March 18, 2019
CENTRAL MASS IN BRIEF

Bravehearts owner eyes purchase of second team in N.H.

Photo | Ed Cote
Bravehearts General Manager David Peterson walks Fitton Field at the College of the Holy Cross, where the team plays its home games.

John Creedon Jr., the owner of the Worcester Bravehearts, is pursuing the purchase of the Nashua Silver Knights.

Collegiate baseball in Worcester, however, is here to stay, he said.

Both teams play in the Futures Collegiate Baseball League and have been opponents since the Bravehearts inaugural season six years ago.

Final details are being hashed out and the deal is expected to close within the next few months, said Creedon, who declined to disclose financials.

According to Creedon, he and Bravehearts General Manager David Peterson visited the Madison Mallards – one of the most successful collegiate baseball teams in the country – in 2015.

That teams' owner spoke about owning three other teams in the Northwoods League. That conversation became a catalyst for exploring the ownership of other teams, Creedon said.

"From a business model perspective, growing into more than one franchise has always been in our heads since that trip," he said.

Creedon called the Silver Knights a fantastic franchise with an incredible ballpark equipped with a new video scoreboard installed by the City of Nashua, which owns the park.

The city is upgrading the park's luxury suites at Holman Stadium.

"There's a great baseball history and tradition in Nashua," Creedon said, highlighting the city's working relationship with the team.

The Silver Knights are currently owned by Drew Weber, the former owner of the Lowell Spinners, the Single-A farm team for the Boston Red Sox.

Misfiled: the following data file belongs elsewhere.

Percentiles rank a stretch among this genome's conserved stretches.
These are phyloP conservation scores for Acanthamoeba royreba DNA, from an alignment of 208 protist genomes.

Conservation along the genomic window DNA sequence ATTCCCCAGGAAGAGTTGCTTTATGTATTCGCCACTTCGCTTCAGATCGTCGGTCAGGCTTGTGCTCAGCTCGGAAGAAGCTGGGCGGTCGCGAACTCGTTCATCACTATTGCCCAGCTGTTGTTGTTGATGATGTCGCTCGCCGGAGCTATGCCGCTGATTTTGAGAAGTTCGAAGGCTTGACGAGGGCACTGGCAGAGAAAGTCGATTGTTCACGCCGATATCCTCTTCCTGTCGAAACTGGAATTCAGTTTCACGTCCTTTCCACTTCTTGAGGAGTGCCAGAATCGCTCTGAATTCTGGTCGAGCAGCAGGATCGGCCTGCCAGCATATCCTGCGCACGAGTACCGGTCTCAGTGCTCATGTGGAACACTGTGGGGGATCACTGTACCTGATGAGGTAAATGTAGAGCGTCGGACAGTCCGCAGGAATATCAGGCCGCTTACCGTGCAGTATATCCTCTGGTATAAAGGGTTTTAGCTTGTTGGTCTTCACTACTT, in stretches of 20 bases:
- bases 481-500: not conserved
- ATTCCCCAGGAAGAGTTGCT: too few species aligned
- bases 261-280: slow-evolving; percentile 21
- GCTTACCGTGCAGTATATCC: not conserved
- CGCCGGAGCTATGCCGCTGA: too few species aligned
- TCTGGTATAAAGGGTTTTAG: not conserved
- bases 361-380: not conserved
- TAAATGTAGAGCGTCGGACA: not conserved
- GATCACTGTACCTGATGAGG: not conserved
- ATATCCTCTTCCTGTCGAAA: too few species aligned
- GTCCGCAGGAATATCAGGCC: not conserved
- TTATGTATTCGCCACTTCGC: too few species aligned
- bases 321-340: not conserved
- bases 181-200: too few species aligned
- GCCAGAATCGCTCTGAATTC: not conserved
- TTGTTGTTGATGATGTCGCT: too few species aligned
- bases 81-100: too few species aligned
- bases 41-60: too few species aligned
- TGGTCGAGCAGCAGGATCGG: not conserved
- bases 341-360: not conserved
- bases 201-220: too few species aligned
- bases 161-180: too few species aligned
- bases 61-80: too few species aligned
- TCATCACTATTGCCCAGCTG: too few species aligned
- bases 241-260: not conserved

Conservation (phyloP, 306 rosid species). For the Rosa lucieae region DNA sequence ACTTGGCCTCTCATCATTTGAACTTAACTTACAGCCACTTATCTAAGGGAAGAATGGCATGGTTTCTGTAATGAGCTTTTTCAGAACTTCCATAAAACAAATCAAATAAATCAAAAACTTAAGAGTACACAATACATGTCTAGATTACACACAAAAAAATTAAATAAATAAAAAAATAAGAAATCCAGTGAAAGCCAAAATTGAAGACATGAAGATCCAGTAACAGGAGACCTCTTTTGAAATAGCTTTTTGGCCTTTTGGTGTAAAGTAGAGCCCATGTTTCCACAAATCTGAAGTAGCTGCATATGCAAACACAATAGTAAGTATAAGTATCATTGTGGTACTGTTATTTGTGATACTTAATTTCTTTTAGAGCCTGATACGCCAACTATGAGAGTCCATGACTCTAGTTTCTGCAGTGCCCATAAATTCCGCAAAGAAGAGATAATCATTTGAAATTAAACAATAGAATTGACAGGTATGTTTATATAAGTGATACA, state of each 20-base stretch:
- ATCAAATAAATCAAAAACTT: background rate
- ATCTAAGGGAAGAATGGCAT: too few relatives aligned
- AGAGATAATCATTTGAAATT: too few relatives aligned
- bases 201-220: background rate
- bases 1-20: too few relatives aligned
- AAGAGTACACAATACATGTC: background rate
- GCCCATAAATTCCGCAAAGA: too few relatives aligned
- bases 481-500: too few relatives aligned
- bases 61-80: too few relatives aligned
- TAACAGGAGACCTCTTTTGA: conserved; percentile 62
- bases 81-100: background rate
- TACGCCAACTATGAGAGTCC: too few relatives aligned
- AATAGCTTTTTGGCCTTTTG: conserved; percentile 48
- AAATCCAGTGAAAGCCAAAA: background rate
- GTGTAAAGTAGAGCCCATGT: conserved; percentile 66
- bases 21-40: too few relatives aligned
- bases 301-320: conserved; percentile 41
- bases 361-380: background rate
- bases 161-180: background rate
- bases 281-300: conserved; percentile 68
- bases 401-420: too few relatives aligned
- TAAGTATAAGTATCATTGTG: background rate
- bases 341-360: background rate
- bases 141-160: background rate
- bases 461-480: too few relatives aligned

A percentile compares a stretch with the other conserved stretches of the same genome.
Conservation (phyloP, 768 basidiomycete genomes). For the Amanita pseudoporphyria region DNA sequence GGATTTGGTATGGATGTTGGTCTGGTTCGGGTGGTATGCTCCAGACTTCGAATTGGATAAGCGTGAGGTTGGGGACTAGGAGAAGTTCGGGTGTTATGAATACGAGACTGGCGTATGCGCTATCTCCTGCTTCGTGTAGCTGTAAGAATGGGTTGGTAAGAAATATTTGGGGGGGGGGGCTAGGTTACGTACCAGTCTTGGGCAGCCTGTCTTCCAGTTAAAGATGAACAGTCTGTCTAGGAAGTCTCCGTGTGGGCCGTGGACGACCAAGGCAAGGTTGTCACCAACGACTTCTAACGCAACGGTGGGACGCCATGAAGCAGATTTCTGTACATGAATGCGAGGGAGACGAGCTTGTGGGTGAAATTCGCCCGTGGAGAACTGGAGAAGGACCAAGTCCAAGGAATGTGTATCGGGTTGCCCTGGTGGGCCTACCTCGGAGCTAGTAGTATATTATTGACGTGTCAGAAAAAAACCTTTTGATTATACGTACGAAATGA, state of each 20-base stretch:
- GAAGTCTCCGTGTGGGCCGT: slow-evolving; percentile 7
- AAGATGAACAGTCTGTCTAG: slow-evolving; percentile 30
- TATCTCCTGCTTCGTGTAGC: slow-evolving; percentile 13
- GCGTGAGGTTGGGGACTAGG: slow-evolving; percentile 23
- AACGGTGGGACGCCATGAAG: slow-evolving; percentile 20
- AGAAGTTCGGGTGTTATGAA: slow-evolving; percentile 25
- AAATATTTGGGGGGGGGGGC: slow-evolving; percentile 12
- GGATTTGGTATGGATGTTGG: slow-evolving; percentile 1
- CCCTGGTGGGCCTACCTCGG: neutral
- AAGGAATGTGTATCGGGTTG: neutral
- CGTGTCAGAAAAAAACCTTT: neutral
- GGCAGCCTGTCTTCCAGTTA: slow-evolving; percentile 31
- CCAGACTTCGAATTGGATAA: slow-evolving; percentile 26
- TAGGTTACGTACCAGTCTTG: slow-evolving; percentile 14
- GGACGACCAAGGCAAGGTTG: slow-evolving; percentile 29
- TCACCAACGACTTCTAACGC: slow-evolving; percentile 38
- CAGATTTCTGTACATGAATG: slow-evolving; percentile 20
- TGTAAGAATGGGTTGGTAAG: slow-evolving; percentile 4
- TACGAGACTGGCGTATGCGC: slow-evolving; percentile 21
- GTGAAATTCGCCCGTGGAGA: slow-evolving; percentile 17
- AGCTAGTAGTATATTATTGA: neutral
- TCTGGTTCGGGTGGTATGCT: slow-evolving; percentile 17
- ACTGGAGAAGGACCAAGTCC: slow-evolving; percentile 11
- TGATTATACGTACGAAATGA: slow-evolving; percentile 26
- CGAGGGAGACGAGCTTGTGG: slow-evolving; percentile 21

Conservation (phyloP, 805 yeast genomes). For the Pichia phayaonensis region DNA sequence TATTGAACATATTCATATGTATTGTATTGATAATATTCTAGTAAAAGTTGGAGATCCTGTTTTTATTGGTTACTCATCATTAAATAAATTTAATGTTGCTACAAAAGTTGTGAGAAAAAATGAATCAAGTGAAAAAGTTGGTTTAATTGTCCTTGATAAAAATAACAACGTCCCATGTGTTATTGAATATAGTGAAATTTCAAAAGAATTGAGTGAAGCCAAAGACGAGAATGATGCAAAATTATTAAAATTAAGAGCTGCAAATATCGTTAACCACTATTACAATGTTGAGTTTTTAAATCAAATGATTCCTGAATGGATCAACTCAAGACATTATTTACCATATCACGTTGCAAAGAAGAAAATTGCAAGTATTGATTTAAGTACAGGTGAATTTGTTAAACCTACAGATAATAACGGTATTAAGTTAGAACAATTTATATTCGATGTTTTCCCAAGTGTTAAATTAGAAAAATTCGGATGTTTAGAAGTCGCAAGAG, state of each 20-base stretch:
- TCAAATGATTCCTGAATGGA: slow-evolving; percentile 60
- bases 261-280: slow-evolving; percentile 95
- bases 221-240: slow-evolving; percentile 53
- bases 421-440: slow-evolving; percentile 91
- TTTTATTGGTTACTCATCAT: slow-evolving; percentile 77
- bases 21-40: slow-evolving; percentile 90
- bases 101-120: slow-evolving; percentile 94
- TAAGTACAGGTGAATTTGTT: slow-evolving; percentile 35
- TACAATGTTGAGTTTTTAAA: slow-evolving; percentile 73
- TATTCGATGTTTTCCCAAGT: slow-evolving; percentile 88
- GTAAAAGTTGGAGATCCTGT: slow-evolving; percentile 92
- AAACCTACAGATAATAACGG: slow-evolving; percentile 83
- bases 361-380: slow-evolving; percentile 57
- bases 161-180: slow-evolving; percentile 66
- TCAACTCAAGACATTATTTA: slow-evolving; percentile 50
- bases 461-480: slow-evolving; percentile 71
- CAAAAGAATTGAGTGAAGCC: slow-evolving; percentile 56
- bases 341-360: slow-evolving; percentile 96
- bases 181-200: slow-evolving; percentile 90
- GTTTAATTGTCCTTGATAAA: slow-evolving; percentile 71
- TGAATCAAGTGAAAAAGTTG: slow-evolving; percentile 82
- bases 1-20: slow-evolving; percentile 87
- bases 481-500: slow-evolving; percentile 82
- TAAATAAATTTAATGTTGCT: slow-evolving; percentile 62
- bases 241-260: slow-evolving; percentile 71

WooSox coming

As for the Bravehearts, which are already facing the possibility of declining ticket sales once the Pawtucket Red Sox move to Worcester in 2021, Creedon said his team is here to stay.

The Bravehearts rank sixth on Ballpark Digest's attendance rankings for collegiate summer baseball leagues.

"We're already pacing ahead of where we've been," Creedon said. "Bravehearts are poised for growth for a sixth year in a row."

Creedon rejected the idea the Nashua deal is a product of Worcester taking on the top farm team for one of the most storied franchises in sports.

Controlling a second team, he said, could help support the Bravehearts by sharing best practices and importing some ideas learned from New Hampshire.

As for what happens after 2021 when the Worcester Red Sox begin play, Creedon said the Bravehearts' lease with Holy Cross to play at Fitton Field extends well beyond 2021.

The top farm team of the Boston Red Sox is expected to command a large portion of the area's baseball fanbase.

While in Pawtucket, the team saw an average game attendance of 5,982 in 2018, which was considered a down year from the 6,406 average of 2017. The $101-million, 10,000-seat stadium being built in the Canal District should attract larger audiences.

It could also attract more corporate donors than the Bravehearts, as the WooSox are demanding $3.1 million in sponsorship dollars each year for the first five years of Triple-A baseball in Worcester.

In December, Peterson told WBJ the team is ramping up its programming with local schools, institutions and companies to maintain its status as the only collegiate league baseball in Worcester.

"We're in it for the long haul," Creedon said.

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